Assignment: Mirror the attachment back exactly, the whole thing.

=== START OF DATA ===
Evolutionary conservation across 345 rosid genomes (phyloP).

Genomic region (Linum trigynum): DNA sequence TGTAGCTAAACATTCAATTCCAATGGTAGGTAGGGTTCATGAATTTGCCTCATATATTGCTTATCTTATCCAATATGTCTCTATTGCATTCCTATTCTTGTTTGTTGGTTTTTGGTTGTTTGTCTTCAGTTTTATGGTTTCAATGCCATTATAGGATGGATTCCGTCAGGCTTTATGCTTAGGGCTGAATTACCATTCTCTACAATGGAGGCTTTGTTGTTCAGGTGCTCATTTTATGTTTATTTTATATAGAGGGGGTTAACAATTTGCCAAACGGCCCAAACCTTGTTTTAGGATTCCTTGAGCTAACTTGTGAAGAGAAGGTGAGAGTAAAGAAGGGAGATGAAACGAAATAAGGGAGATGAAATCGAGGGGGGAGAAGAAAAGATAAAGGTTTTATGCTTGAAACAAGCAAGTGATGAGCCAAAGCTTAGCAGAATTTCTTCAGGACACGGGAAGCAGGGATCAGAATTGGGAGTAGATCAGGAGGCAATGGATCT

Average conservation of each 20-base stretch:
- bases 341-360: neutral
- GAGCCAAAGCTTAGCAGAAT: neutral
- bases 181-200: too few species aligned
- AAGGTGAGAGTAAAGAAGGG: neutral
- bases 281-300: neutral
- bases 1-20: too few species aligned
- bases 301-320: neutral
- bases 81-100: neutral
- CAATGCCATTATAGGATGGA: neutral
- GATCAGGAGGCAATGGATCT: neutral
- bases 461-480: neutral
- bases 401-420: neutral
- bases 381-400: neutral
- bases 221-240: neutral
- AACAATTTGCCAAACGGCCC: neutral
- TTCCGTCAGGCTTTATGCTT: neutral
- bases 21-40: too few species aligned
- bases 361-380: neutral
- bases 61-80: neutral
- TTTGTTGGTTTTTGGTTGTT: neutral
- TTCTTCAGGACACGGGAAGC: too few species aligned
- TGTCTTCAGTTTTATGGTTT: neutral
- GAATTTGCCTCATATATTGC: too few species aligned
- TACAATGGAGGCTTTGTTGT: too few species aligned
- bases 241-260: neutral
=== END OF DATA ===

Evolutionary conservation across 345 rosid genomes (phyloP).

Genomic region (Linum trigynum): DNA sequence TGTAGCTAAACATTCAATTCCAATGGTAGGTAGGGTTCATGAATTTGCCTCATATATTGCTTATCTTATCCAATATGTCTCTATTGCATTCCTATTCTTGTTTGTTGGTTTTTGGTTGTTTGTCTTCAGTTTTATGGTTTCAATGCCATTATAGGATGGATTCCGTCAGGCTTTATGCTTAGGGCTGAATTACCATTCTCTACAATGGAGGCTTTGTTGTTCAGGTGCTCATTTTATGTTTATTTTATATAGAGGGGGTTAACAATTTGCCAAACGGCCCAAACCTTGTTTTAGGATTCCTTGAGCTAACTTGTGAAGAGAAGGTGAGAGTAAAGAAGGGAGATGAAACGAAATAAGGGAGATGAAATCGAGGGGGGAGAAGAAAAGATAAAGGTTTTATGCTTGAAACAAGCAAGTGATGAGCCAAAGCTTAGCAGAATTTCTTCAGGACACGGGAAGCAGGGATCAGAATTGGGAGTAGATCAGGAGGCAATGGATCT

Average conservation of each 20-base stretch:
- bases 341-360: neutral
- GAGCCAAAGCTTAGCAGAAT: neutral
- bases 181-200: too few species aligned
- AAGGTGAGAGTAAAGAAGGG: neutral
- bases 281-300: neutral
- bases 1-20: too few species aligned
- bases 301-320: neutral
- bases 81-100: neutral
- CAATGCCATTATAGGATGGA: neutral
- GATCAGGAGGCAATGGATCT: neutral
- bases 461-480: neutral
- bases 401-420: neutral
- bases 381-400: neutral
- bases 221-240: neutral
- AACAATTTGCCAAACGGCCC: neutral
- TTCCGTCAGGCTTTATGCTT: neutral
- bases 21-40: too few species aligned
- bases 361-380: neutral
- bases 61-80: neutral
- TTTGTTGGTTTTTGGTTGTT: neutral
- TTCTTCAGGACACGGGAAGC: too few species aligned
- TGTCTTCAGTTTTATGGTTT: neutral
- GAATTTGCCTCATATATTGC: too few species aligned
- TACAATGGAGGCTTTGTTGT: too few species aligned
- bases 241-260: neutral